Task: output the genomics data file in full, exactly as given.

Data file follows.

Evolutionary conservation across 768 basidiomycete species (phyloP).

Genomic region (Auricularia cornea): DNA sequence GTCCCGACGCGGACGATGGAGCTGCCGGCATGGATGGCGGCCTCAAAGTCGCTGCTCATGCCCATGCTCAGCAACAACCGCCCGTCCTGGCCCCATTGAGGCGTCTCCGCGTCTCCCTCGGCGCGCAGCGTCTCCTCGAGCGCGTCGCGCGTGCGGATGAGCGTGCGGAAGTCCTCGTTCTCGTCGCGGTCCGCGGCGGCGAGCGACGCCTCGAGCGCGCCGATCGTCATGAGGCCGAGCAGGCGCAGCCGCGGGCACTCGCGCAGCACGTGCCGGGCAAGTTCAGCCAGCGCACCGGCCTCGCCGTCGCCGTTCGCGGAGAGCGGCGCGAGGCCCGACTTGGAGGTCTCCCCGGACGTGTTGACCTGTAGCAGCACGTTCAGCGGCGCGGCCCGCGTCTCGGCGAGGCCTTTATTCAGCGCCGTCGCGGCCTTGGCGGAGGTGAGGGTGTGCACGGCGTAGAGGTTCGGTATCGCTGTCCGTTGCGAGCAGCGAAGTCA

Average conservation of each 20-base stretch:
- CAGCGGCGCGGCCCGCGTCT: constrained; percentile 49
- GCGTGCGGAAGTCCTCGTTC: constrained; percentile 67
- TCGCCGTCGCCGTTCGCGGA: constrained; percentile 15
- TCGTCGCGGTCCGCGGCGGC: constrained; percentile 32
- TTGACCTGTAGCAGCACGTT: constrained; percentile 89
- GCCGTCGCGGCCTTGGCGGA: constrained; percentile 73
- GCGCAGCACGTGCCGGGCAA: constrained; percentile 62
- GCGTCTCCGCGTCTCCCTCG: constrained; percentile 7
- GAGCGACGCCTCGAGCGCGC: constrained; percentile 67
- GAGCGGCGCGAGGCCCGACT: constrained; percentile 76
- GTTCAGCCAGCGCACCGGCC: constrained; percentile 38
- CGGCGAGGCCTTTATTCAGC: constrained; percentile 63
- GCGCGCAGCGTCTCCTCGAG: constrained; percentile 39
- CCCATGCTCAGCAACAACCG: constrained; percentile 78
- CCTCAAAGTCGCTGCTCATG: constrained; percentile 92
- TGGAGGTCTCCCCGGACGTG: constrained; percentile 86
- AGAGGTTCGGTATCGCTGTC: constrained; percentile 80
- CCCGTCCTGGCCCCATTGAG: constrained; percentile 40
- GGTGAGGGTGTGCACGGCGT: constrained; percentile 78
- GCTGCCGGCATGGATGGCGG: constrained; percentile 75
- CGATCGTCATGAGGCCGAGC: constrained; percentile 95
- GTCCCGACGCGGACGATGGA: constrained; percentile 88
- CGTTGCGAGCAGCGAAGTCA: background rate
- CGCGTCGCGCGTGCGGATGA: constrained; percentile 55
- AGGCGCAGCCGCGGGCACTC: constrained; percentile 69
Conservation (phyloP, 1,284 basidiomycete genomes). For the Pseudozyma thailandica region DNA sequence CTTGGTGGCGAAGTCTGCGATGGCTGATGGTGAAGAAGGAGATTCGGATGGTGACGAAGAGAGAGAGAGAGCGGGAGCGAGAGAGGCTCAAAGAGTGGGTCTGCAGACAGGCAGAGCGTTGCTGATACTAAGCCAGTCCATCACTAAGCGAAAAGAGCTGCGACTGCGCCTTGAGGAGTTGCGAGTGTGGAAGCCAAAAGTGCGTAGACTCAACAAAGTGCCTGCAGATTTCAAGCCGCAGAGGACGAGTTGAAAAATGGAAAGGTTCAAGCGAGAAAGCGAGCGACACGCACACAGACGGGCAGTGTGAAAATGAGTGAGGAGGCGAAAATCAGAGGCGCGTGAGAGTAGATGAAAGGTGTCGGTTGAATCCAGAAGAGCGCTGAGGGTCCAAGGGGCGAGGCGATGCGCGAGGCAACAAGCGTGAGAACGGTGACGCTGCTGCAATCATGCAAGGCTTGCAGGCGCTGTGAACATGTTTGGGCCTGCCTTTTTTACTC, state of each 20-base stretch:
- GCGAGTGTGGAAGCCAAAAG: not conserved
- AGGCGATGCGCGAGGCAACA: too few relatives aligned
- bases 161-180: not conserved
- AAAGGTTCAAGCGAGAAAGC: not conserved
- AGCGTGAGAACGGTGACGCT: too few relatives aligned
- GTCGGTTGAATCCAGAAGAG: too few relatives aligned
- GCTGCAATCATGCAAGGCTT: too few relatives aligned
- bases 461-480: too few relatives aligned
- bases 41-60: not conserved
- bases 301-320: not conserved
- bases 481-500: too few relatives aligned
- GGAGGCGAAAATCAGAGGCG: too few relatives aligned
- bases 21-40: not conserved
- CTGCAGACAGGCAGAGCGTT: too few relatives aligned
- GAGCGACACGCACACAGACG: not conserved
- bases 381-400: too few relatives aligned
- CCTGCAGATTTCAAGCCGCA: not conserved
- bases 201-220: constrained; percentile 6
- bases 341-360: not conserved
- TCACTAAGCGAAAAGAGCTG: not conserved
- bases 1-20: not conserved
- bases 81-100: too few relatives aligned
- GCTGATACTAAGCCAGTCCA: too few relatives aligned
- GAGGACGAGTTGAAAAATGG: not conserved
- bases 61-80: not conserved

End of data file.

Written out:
Evolutionary conservation across 768 basidiomycete species (phyloP).

Genomic region (Auricularia cornea): DNA sequence GTCCCGACGCGGACGATGGAGCTGCCGGCATGGATGGCGGCCTCAAAGTCGCTGCTCATGCCCATGCTCAGCAACAACCGCCCGTCCTGGCCCCATTGAGGCGTCTCCGCGTCTCCCTCGGCGCGCAGCGTCTCCTCGAGCGCGTCGCGCGTGCGGATGAGCGTGCGGAAGTCCTCGTTCTCGTCGCGGTCCGCGGCGGCGAGCGACGCCTCGAGCGCGCCGATCGTCATGAGGCCGAGCAGGCGCAGCCGCGGGCACTCGCGCAGCACGTGCCGGGCAAGTTCAGCCAGCGCACCGGCCTCGCCGTCGCCGTTCGCGGAGAGCGGCGCGAGGCCCGACTTGGAGGTCTCCCCGGACGTGTTGACCTGTAGCAGCACGTTCAGCGGCGCGGCCCGCGTCTCGGCGAGGCCTTTATTCAGCGCCGTCGCGGCCTTGGCGGAGGTGAGGGTGTGCACGGCGTAGAGGTTCGGTATCGCTGTCCGTTGCGAGCAGCGAAGTCA

Average conservation of each 20-base stretch:
- CAGCGGCGCGGCCCGCGTCT: constrained; percentile 49
- GCGTGCGGAAGTCCTCGTTC: constrained; percentile 67
- TCGCCGTCGCCGTTCGCGGA: constrained; percentile 15
- TCGTCGCGGTCCGCGGCGGC: constrained; percentile 32
- TTGACCTGTAGCAGCACGTT: constrained; percentile 89
- GCCGTCGCGGCCTTGGCGGA: constrained; percentile 73
- GCGCAGCACGTGCCGGGCAA: constrained; percentile 62
- GCGTCTCCGCGTCTCCCTCG: constrained; percentile 7
- GAGCGACGCCTCGAGCGCGC: constrained; percentile 67
- GAGCGGCGCGAGGCCCGACT: constrained; percentile 76
- GTTCAGCCAGCGCACCGGCC: constrained; percentile 38
- CGGCGAGGCCTTTATTCAGC: constrained; percentile 63
- GCGCGCAGCGTCTCCTCGAG: constrained; percentile 39
- CCCATGCTCAGCAACAACCG: constrained; percentile 78
- CCTCAAAGTCGCTGCTCATG: constrained; percentile 92
- TGGAGGTCTCCCCGGACGTG: constrained; percentile 86
- AGAGGTTCGGTATCGCTGTC: constrained; percentile 80
- CCCGTCCTGGCCCCATTGAG: constrained; percentile 40
- GGTGAGGGTGTGCACGGCGT: constrained; percentile 78
- GCTGCCGGCATGGATGGCGG: constrained; percentile 75
- CGATCGTCATGAGGCCGAGC: constrained; percentile 95
- GTCCCGACGCGGACGATGGA: constrained; percentile 88
- CGTTGCGAGCAGCGAAGTCA: background rate
- CGCGTCGCGCGTGCGGATGA: constrained; percentile 55
- AGGCGCAGCCGCGGGCACTC: constrained; percentile 69
Conservation (phyloP, 1,284 basidiomycete genomes). For the Pseudozyma thailandica region DNA sequence CTTGGTGGCGAAGTCTGCGATGGCTGATGGTGAAGAAGGAGATTCGGATGGTGACGAAGAGAGAGAGAGAGCGGGAGCGAGAGAGGCTCAAAGAGTGGGTCTGCAGACAGGCAGAGCGTTGCTGATACTAAGCCAGTCCATCACTAAGCGAAAAGAGCTGCGACTGCGCCTTGAGGAGTTGCGAGTGTGGAAGCCAAAAGTGCGTAGACTCAACAAAGTGCCTGCAGATTTCAAGCCGCAGAGGACGAGTTGAAAAATGGAAAGGTTCAAGCGAGAAAGCGAGCGACACGCACACAGACGGGCAGTGTGAAAATGAGTGAGGAGGCGAAAATCAGAGGCGCGTGAGAGTAGATGAAAGGTGTCGGTTGAATCCAGAAGAGCGCTGAGGGTCCAAGGGGCGAGGCGATGCGCGAGGCAACAAGCGTGAGAACGGTGACGCTGCTGCAATCATGCAAGGCTTGCAGGCGCTGTGAACATGTTTGGGCCTGCCTTTTTTACTC, state of each 20-base stretch:
- GCGAGTGTGGAAGCCAAAAG: not conserved
- AGGCGATGCGCGAGGCAACA: too few relatives aligned
- bases 161-180: not conserved
- AAAGGTTCAAGCGAGAAAGC: not conserved
- AGCGTGAGAACGGTGACGCT: too few relatives aligned
- GTCGGTTGAATCCAGAAGAG: too few relatives aligned
- GCTGCAATCATGCAAGGCTT: too few relatives aligned
- bases 461-480: too few relatives aligned
- bases 41-60: not conserved
- bases 301-320: not conserved
- bases 481-500: too few relatives aligned
- GGAGGCGAAAATCAGAGGCG: too few relatives aligned
- bases 21-40: not conserved
- CTGCAGACAGGCAGAGCGTT: too few relatives aligned
- GAGCGACACGCACACAGACG: not conserved
- bases 381-400: too few relatives aligned
- CCTGCAGATTTCAAGCCGCA: not conserved
- bases 201-220: constrained; percentile 6
- bases 341-360: not conserved
- TCACTAAGCGAAAAGAGCTG: not conserved
- bases 1-20: not conserved
- bases 81-100: too few relatives aligned
- GCTGATACTAAGCCAGTCCA: too few relatives aligned
- GAGGACGAGTTGAAAAATGG: not conserved
- bases 61-80: not conserved